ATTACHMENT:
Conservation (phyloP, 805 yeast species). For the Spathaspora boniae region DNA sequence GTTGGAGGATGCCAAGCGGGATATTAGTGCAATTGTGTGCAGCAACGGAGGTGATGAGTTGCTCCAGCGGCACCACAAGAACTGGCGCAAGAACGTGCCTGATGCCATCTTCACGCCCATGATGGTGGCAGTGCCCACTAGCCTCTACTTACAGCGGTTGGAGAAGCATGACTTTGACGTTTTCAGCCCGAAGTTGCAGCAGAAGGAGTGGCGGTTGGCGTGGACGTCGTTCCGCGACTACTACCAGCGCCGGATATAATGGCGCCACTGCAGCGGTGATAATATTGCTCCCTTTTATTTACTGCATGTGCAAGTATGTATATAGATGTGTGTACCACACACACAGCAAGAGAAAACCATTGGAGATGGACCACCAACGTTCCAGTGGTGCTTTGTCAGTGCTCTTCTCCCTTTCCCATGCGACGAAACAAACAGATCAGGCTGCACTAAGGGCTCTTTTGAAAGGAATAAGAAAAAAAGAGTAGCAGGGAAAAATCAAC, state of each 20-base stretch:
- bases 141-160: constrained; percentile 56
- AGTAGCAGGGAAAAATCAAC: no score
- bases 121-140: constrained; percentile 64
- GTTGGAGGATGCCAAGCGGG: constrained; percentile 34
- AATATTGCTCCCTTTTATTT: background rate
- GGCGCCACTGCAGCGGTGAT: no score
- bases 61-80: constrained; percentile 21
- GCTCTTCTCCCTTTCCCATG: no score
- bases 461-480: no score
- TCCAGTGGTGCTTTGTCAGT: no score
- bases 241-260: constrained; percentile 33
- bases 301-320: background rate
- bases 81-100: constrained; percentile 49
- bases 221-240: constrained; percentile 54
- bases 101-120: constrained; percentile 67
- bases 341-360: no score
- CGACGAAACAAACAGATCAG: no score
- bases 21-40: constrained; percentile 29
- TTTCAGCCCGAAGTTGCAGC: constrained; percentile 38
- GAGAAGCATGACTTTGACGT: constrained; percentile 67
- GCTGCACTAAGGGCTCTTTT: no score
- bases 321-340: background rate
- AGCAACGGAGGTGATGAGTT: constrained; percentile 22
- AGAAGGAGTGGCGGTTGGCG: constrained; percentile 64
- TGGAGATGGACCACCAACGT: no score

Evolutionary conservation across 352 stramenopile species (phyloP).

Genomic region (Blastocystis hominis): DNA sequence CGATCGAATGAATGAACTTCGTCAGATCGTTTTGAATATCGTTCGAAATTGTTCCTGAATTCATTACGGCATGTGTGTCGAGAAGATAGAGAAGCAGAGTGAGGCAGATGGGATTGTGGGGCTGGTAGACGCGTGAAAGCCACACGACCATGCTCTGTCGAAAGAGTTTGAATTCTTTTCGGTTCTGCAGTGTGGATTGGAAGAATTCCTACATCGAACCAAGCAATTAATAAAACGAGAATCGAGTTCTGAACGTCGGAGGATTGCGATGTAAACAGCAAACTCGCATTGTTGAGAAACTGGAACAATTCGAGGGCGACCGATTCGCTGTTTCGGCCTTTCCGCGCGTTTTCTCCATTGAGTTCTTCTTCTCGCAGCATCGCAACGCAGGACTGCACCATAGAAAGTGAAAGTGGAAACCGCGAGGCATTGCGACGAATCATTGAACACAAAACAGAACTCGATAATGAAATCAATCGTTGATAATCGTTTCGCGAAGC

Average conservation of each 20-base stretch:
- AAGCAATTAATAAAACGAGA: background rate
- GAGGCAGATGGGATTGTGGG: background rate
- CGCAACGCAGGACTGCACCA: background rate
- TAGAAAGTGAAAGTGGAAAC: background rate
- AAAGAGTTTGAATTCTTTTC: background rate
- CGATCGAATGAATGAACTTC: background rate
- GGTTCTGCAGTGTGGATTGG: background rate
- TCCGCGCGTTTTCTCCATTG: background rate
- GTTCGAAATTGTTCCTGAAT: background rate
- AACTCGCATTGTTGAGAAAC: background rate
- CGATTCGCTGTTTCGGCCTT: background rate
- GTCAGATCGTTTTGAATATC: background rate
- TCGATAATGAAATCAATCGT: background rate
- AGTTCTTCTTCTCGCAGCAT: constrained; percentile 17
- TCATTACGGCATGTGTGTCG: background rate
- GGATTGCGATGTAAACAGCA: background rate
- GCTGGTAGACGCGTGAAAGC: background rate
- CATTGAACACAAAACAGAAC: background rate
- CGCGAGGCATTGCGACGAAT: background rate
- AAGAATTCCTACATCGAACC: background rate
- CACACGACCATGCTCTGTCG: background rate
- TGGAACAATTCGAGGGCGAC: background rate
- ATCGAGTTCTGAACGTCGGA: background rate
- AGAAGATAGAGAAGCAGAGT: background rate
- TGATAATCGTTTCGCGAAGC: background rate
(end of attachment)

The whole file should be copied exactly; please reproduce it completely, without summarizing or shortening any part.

Conservation (phyloP, 805 yeast species). For the Spathaspora boniae region DNA sequence GTTGGAGGATGCCAAGCGGGATATTAGTGCAATTGTGTGCAGCAACGGAGGTGATGAGTTGCTCCAGCGGCACCACAAGAACTGGCGCAAGAACGTGCCTGATGCCATCTTCACGCCCATGATGGTGGCAGTGCCCACTAGCCTCTACTTACAGCGGTTGGAGAAGCATGACTTTGACGTTTTCAGCCCGAAGTTGCAGCAGAAGGAGTGGCGGTTGGCGTGGACGTCGTTCCGCGACTACTACCAGCGCCGGATATAATGGCGCCACTGCAGCGGTGATAATATTGCTCCCTTTTATTTACTGCATGTGCAAGTATGTATATAGATGTGTGTACCACACACACAGCAAGAGAAAACCATTGGAGATGGACCACCAACGTTCCAGTGGTGCTTTGTCAGTGCTCTTCTCCCTTTCCCATGCGACGAAACAAACAGATCAGGCTGCACTAAGGGCTCTTTTGAAAGGAATAAGAAAAAAAGAGTAGCAGGGAAAAATCAAC, state of each 20-base stretch:
- bases 141-160: constrained; percentile 56
- AGTAGCAGGGAAAAATCAAC: no score
- bases 121-140: constrained; percentile 64
- GTTGGAGGATGCCAAGCGGG: constrained; percentile 34
- AATATTGCTCCCTTTTATTT: background rate
- GGCGCCACTGCAGCGGTGAT: no score
- bases 61-80: constrained; percentile 21
- GCTCTTCTCCCTTTCCCATG: no score
- bases 461-480: no score
- TCCAGTGGTGCTTTGTCAGT: no score
- bases 241-260: constrained; percentile 33
- bases 301-320: background rate
- bases 81-100: constrained; percentile 49
- bases 221-240: constrained; percentile 54
- bases 101-120: constrained; percentile 67
- bases 341-360: no score
- CGACGAAACAAACAGATCAG: no score
- bases 21-40: constrained; percentile 29
- TTTCAGCCCGAAGTTGCAGC: constrained; percentile 38
- GAGAAGCATGACTTTGACGT: constrained; percentile 67
- GCTGCACTAAGGGCTCTTTT: no score
- bases 321-340: background rate
- AGCAACGGAGGTGATGAGTT: constrained; percentile 22
- AGAAGGAGTGGCGGTTGGCG: constrained; percentile 64
- TGGAGATGGACCACCAACGT: no score

Evolutionary conservation across 352 stramenopile species (phyloP).

Genomic region (Blastocystis hominis): DNA sequence CGATCGAATGAATGAACTTCGTCAGATCGTTTTGAATATCGTTCGAAATTGTTCCTGAATTCATTACGGCATGTGTGTCGAGAAGATAGAGAAGCAGAGTGAGGCAGATGGGATTGTGGGGCTGGTAGACGCGTGAAAGCCACACGACCATGCTCTGTCGAAAGAGTTTGAATTCTTTTCGGTTCTGCAGTGTGGATTGGAAGAATTCCTACATCGAACCAAGCAATTAATAAAACGAGAATCGAGTTCTGAACGTCGGAGGATTGCGATGTAAACAGCAAACTCGCATTGTTGAGAAACTGGAACAATTCGAGGGCGACCGATTCGCTGTTTCGGCCTTTCCGCGCGTTTTCTCCATTGAGTTCTTCTTCTCGCAGCATCGCAACGCAGGACTGCACCATAGAAAGTGAAAGTGGAAACCGCGAGGCATTGCGACGAATCATTGAACACAAAACAGAACTCGATAATGAAATCAATCGTTGATAATCGTTTCGCGAAGC

Average conservation of each 20-base stretch:
- AAGCAATTAATAAAACGAGA: background rate
- GAGGCAGATGGGATTGTGGG: background rate
- CGCAACGCAGGACTGCACCA: background rate
- TAGAAAGTGAAAGTGGAAAC: background rate
- AAAGAGTTTGAATTCTTTTC: background rate
- CGATCGAATGAATGAACTTC: background rate
- GGTTCTGCAGTGTGGATTGG: background rate
- TCCGCGCGTTTTCTCCATTG: background rate
- GTTCGAAATTGTTCCTGAAT: background rate
- AACTCGCATTGTTGAGAAAC: background rate
- CGATTCGCTGTTTCGGCCTT: background rate
- GTCAGATCGTTTTGAATATC: background rate
- TCGATAATGAAATCAATCGT: background rate
- AGTTCTTCTTCTCGCAGCAT: constrained; percentile 17
- TCATTACGGCATGTGTGTCG: background rate
- GGATTGCGATGTAAACAGCA: background rate
- GCTGGTAGACGCGTGAAAGC: background rate
- CATTGAACACAAAACAGAAC: background rate
- CGCGAGGCATTGCGACGAAT: background rate
- AAGAATTCCTACATCGAACC: background rate
- CACACGACCATGCTCTGTCG: background rate
- TGGAACAATTCGAGGGCGAC: background rate
- ATCGAGTTCTGAACGTCGGA: background rate
- AGAAGATAGAGAAGCAGAGT: background rate
- TGATAATCGTTTCGCGAAGC: background rate